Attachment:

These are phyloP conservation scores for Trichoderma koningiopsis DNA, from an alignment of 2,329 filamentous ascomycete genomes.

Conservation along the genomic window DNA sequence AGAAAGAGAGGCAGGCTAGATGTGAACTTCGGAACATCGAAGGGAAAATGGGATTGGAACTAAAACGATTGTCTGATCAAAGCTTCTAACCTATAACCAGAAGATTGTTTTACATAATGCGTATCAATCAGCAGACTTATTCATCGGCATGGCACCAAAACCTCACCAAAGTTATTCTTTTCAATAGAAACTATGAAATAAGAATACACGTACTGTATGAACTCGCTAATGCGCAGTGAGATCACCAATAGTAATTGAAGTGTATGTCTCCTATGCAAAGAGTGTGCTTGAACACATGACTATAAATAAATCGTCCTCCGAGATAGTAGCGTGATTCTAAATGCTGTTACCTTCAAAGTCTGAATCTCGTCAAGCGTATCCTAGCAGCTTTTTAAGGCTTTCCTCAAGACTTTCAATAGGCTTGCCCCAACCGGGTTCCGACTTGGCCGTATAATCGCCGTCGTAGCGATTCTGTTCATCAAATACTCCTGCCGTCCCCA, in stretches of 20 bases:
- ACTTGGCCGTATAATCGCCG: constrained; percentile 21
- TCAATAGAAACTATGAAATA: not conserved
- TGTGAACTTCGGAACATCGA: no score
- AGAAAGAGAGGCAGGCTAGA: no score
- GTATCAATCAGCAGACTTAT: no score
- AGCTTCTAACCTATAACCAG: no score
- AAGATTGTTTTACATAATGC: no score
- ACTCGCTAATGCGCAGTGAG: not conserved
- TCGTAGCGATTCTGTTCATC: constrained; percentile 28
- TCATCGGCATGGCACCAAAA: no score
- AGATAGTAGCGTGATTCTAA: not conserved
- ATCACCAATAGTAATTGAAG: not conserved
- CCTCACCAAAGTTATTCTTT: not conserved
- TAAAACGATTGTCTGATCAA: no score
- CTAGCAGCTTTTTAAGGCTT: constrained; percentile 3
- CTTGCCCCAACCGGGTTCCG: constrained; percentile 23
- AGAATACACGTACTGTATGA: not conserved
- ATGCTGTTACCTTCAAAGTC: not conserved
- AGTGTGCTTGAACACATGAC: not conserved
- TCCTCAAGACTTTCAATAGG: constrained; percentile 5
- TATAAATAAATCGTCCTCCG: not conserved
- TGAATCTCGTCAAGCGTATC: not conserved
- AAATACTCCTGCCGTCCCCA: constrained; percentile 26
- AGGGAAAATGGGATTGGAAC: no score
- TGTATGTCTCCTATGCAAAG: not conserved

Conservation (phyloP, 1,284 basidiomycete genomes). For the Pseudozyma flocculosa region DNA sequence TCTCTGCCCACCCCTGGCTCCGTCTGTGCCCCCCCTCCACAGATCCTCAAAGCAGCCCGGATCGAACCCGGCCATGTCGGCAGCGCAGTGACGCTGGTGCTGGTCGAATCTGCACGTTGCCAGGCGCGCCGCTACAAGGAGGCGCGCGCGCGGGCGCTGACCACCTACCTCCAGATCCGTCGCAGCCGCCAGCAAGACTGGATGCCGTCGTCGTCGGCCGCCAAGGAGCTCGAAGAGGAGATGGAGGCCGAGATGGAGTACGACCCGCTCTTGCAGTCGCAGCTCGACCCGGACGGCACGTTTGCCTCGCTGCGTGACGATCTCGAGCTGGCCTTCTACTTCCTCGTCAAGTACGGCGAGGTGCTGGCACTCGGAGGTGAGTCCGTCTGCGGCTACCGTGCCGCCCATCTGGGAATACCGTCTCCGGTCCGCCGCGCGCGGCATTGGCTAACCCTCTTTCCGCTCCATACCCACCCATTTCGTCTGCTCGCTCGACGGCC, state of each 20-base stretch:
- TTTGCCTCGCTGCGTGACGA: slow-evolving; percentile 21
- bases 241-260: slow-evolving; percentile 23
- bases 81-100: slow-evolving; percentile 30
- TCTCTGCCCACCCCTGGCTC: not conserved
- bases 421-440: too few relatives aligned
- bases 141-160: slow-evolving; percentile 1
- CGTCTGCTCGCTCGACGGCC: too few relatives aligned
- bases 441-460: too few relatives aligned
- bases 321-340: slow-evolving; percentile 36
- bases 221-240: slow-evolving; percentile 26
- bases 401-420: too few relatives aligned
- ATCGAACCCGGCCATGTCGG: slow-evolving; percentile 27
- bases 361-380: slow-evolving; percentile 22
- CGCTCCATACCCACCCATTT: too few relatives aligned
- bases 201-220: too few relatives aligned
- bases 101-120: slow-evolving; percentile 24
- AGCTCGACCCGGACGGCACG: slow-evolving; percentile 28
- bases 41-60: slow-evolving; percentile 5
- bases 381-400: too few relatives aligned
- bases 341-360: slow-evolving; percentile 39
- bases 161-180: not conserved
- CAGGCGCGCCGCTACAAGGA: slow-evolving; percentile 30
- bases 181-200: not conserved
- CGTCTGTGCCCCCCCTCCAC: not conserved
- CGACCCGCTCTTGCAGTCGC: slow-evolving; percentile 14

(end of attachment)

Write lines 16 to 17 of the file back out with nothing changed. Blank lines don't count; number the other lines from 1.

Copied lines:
- TAAAACGATTGTCTGATCAA: no score
- CTAGCAGCTTTTTAAGGCTT: constrained; percentile 3